Dad acted ‘like every other day’ the morning after killing my mom, teen remembers at Mississauga murder sentencing

Belynda Kerelchuk’s teen daughter remembers how her father greeted her the morning after he stabbed her mother to death.

He “walked in and greeted me, ‘good morning, Gwen,’ like every other day,” Gwen Kerelchuk told a Brampton court, reading out her victim impact statement at her father’s sentencing hearing on Wednesday.

“The violent and senseless way in which she was killed still haunts me,” the 18-year-old said.

Stephen Kerelchuk is facing a mandatory life sentence for the second-degree murder of his wife, Belynda Kerelchuk, 53. At his sentencing, the court heard he stabbed her at least 20 times with a knife inside their Mississauga home.

In her statement, the couple’s daughter said she did not learn what had happened until after her father called police on the morning of Oct. 6, 2020.

“Everything changed the moment I saw police lights reflected on the wall,” Gwen recalled, adding that her father approached the police at the door. “I still recall how terrified and confused I was, as I stood there, frozen, watching, still in my pajamas.”

In “his disturbingly calm voice,” he told the officers “that they should just go upstairs,” she said.

Stephen Kerelchuk watched from the prisoner’s box as his daughter addressed the court Wednesday.

Because he is facing a mandatory life sentence, the only question for Justice Bruce Durno is when Kerelchuk, 55, should be eligible to apply for parole.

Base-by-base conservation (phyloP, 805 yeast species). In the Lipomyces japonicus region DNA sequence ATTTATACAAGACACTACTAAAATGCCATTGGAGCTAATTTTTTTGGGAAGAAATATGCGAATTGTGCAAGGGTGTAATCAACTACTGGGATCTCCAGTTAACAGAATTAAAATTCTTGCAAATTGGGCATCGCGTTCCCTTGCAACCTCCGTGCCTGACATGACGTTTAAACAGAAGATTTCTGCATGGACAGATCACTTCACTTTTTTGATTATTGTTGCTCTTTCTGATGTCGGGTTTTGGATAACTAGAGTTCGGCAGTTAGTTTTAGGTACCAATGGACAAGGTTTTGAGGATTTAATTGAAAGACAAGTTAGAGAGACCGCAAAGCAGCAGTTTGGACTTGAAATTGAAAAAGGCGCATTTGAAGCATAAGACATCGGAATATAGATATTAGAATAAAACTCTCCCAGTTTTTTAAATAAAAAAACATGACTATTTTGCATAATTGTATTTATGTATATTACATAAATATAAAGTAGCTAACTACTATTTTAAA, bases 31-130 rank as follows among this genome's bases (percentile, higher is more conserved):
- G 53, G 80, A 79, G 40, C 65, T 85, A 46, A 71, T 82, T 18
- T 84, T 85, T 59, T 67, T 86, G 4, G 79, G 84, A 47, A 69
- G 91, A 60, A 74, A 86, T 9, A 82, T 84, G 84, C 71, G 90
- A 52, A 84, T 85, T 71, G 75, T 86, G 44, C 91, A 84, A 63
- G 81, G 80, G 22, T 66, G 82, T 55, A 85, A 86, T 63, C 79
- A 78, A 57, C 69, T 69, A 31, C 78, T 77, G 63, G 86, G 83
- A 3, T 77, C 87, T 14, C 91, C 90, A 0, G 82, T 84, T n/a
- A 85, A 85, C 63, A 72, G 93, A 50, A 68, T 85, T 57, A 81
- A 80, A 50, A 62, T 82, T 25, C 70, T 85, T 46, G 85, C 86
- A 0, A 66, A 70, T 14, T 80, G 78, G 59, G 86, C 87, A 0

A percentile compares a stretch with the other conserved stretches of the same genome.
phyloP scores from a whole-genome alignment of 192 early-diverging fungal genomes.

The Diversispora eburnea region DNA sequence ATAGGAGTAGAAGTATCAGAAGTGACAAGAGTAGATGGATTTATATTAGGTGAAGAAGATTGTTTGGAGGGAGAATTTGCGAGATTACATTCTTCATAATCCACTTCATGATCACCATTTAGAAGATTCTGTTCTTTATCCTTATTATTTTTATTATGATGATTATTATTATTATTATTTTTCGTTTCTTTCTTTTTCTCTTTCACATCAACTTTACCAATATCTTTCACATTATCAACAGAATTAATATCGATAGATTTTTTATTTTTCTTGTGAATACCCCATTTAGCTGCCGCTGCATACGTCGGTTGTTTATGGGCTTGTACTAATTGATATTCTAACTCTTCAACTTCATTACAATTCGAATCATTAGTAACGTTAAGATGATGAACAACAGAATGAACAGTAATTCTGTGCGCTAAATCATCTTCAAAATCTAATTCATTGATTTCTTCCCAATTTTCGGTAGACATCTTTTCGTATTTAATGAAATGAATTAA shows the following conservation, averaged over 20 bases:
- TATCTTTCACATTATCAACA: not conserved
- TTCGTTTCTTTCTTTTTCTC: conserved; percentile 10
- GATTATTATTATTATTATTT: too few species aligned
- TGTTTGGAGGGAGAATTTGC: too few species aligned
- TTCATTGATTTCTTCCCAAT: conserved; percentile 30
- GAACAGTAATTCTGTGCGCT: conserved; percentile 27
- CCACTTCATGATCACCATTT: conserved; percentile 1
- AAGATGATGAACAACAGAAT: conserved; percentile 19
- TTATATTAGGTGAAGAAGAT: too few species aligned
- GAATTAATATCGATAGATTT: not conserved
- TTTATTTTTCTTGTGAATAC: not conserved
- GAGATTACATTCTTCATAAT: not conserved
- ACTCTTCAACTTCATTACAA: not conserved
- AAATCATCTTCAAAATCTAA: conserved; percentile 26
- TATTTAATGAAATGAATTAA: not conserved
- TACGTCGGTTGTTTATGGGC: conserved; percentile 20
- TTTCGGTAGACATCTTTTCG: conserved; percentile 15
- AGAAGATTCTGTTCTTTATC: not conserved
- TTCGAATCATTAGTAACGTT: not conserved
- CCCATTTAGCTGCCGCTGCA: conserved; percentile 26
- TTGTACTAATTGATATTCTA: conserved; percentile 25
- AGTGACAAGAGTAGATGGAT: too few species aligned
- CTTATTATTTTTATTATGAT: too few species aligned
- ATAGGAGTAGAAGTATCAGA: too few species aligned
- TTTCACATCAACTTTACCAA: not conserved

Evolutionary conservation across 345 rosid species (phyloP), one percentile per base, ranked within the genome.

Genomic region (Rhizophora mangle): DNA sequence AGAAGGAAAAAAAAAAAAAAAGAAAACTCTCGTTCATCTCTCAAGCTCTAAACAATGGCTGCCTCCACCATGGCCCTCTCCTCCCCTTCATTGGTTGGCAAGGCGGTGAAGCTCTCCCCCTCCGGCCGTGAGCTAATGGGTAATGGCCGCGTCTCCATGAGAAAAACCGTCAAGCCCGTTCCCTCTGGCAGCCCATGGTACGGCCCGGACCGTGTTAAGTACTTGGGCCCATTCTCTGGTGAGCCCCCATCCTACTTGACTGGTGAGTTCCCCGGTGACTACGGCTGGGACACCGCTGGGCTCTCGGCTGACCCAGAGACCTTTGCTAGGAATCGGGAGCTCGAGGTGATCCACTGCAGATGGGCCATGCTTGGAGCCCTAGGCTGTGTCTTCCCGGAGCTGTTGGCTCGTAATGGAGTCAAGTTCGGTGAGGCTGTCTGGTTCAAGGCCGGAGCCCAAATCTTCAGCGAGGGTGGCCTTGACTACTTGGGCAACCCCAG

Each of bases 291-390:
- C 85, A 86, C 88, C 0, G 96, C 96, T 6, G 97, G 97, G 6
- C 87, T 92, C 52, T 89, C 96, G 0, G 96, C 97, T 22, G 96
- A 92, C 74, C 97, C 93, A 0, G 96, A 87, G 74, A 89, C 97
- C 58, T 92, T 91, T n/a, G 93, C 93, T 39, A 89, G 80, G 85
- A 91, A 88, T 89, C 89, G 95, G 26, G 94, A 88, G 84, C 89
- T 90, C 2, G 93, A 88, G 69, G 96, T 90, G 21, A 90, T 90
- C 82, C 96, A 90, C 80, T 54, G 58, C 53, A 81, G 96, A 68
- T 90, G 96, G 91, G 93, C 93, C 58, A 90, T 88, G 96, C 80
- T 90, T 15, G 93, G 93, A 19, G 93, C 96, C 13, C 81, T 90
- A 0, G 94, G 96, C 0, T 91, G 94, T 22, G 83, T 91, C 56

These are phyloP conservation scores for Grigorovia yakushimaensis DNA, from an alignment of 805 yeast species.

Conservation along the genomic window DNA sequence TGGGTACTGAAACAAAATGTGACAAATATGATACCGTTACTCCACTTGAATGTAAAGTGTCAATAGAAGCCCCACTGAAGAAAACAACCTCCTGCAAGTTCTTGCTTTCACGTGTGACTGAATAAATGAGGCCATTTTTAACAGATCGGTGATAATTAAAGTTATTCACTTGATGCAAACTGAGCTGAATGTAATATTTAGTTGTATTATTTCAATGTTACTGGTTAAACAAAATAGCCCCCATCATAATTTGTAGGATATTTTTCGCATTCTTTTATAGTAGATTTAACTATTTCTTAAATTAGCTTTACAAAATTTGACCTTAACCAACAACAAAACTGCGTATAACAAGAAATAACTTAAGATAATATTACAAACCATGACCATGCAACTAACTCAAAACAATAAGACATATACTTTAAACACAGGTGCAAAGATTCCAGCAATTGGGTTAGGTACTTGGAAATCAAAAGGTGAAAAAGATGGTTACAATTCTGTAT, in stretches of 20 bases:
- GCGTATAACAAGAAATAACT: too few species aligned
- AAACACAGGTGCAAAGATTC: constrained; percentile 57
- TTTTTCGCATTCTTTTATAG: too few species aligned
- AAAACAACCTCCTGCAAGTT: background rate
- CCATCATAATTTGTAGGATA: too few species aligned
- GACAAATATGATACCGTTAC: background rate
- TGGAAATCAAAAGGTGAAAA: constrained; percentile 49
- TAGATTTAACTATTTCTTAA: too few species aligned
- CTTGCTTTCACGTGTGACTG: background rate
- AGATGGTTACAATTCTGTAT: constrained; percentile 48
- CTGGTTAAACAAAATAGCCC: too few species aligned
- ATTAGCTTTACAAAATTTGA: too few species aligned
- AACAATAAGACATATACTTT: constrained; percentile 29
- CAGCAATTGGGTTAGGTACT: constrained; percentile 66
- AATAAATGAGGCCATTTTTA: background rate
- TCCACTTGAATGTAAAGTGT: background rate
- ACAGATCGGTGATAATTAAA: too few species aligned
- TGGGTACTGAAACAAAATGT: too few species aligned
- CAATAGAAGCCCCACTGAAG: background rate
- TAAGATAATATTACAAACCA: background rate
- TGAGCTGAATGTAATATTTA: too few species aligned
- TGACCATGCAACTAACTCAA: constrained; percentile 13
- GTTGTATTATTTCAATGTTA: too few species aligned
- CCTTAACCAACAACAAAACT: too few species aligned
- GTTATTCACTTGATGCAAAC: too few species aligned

The defense argued he should be eligible in 10 years, The Crown said he should serve at least 12 years before his first chance at parole, citing the need to denounce domestic homicides and the violent way the victim was killed.

Both the Crown and defense agreed that Kerelchuk’s early guilty plea and lack of a prior criminal record should count in his favour.

In her statement, the Kerelchuk’s daughter remembered thinking she should check in on the “best mother I could ever asked for” shortly before midnight the night of her death, but decided to let her rest.

“I struggle now with the thought of what I possibly could have walked in on,” Gwen said.

Also Wednesday, her older brother Erick, a second-year university student, described the “very special relationship,” he shared with his mother, and how he “truly lost everything,” since the death of one of the “smartest people, I ‘ve had the pleasure of knowing.”

The hearing was attended by several other family members, including Belynda Kerelchuk’s parents and four siblings, all of whom took turns reading poignant notes about their loss.

Sister Joanna Reay spoke of the “huge void” created by the death of her “amazing and supportive big sister,” the oldest of five siblings.

She described her sister as “very successful,” and the “glue that held us all together,” before saying, “the pain itself is a life sentence for us.”

Addressing the court, Stephen Kerelchuk said “I’m so sorry,” to his family who has been “devastated by my actions.” He said he “lives with intense guilt,” and said he did not tell his daughter what happened that morning because he wanted to shield her.

“I wish every day that I could take it back,” he said.

Durno will give his ruling on June 1.


Conversations are opinions of our readers and are subject to the Code of Conduct. The Star does not endorse these opinions.

Leave a Comment